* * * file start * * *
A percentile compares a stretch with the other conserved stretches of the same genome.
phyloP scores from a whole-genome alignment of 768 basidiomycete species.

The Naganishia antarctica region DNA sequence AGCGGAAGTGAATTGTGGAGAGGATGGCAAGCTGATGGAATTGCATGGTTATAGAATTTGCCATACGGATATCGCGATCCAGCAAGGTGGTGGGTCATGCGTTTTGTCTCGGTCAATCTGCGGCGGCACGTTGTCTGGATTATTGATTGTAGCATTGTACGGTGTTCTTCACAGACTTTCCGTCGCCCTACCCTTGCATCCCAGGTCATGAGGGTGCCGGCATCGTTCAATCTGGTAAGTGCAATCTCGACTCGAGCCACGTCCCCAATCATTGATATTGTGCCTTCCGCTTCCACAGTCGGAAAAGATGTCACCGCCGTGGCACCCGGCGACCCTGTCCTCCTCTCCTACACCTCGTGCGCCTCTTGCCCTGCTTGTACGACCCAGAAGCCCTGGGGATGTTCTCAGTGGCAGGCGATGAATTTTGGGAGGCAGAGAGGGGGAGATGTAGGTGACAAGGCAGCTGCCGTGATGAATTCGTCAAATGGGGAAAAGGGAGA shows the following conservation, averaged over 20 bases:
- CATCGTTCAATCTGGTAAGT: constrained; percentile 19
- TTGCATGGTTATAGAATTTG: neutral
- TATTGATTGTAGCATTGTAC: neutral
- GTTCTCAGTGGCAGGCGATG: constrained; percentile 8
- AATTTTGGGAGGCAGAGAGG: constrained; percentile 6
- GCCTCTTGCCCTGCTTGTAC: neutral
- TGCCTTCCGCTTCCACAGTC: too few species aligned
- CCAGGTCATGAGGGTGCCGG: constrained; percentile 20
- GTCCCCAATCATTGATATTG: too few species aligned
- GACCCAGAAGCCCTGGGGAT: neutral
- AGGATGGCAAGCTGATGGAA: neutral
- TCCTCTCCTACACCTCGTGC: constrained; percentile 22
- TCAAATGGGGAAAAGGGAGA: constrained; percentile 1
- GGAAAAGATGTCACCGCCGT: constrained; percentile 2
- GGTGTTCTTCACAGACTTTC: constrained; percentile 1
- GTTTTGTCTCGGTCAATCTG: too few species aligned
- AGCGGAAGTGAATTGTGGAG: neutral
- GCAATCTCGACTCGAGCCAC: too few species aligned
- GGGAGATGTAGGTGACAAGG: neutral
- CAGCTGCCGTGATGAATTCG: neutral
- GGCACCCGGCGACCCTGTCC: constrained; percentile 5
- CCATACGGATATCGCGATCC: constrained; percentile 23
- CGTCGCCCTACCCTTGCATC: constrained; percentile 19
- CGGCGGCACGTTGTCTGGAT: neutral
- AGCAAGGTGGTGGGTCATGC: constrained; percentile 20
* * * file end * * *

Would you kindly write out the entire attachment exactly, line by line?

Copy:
A percentile compares a stretch with the other conserved stretches of the same genome.
phyloP scores from a whole-genome alignment of 768 basidiomycete species.

The Naganishia antarctica region DNA sequence AGCGGAAGTGAATTGTGGAGAGGATGGCAAGCTGATGGAATTGCATGGTTATAGAATTTGCCATACGGATATCGCGATCCAGCAAGGTGGTGGGTCATGCGTTTTGTCTCGGTCAATCTGCGGCGGCACGTTGTCTGGATTATTGATTGTAGCATTGTACGGTGTTCTTCACAGACTTTCCGTCGCCCTACCCTTGCATCCCAGGTCATGAGGGTGCCGGCATCGTTCAATCTGGTAAGTGCAATCTCGACTCGAGCCACGTCCCCAATCATTGATATTGTGCCTTCCGCTTCCACAGTCGGAAAAGATGTCACCGCCGTGGCACCCGGCGACCCTGTCCTCCTCTCCTACACCTCGTGCGCCTCTTGCCCTGCTTGTACGACCCAGAAGCCCTGGGGATGTTCTCAGTGGCAGGCGATGAATTTTGGGAGGCAGAGAGGGGGAGATGTAGGTGACAAGGCAGCTGCCGTGATGAATTCGTCAAATGGGGAAAAGGGAGA shows the following conservation, averaged over 20 bases:
- CATCGTTCAATCTGGTAAGT: constrained; percentile 19
- TTGCATGGTTATAGAATTTG: neutral
- TATTGATTGTAGCATTGTAC: neutral
- GTTCTCAGTGGCAGGCGATG: constrained; percentile 8
- AATTTTGGGAGGCAGAGAGG: constrained; percentile 6
- GCCTCTTGCCCTGCTTGTAC: neutral
- TGCCTTCCGCTTCCACAGTC: too few species aligned
- CCAGGTCATGAGGGTGCCGG: constrained; percentile 20
- GTCCCCAATCATTGATATTG: too few species aligned
- GACCCAGAAGCCCTGGGGAT: neutral
- AGGATGGCAAGCTGATGGAA: neutral
- TCCTCTCCTACACCTCGTGC: constrained; percentile 22
- TCAAATGGGGAAAAGGGAGA: constrained; percentile 1
- GGAAAAGATGTCACCGCCGT: constrained; percentile 2
- GGTGTTCTTCACAGACTTTC: constrained; percentile 1
- GTTTTGTCTCGGTCAATCTG: too few species aligned
- AGCGGAAGTGAATTGTGGAG: neutral
- GCAATCTCGACTCGAGCCAC: too few species aligned
- GGGAGATGTAGGTGACAAGG: neutral
- CAGCTGCCGTGATGAATTCG: neutral
- GGCACCCGGCGACCCTGTCC: constrained; percentile 5
- CCATACGGATATCGCGATCC: constrained; percentile 23
- CGTCGCCCTACCCTTGCATC: constrained; percentile 19
- CGGCGGCACGTTGTCTGGAT: neutral
- AGCAAGGTGGTGGGTCATGC: constrained; percentile 20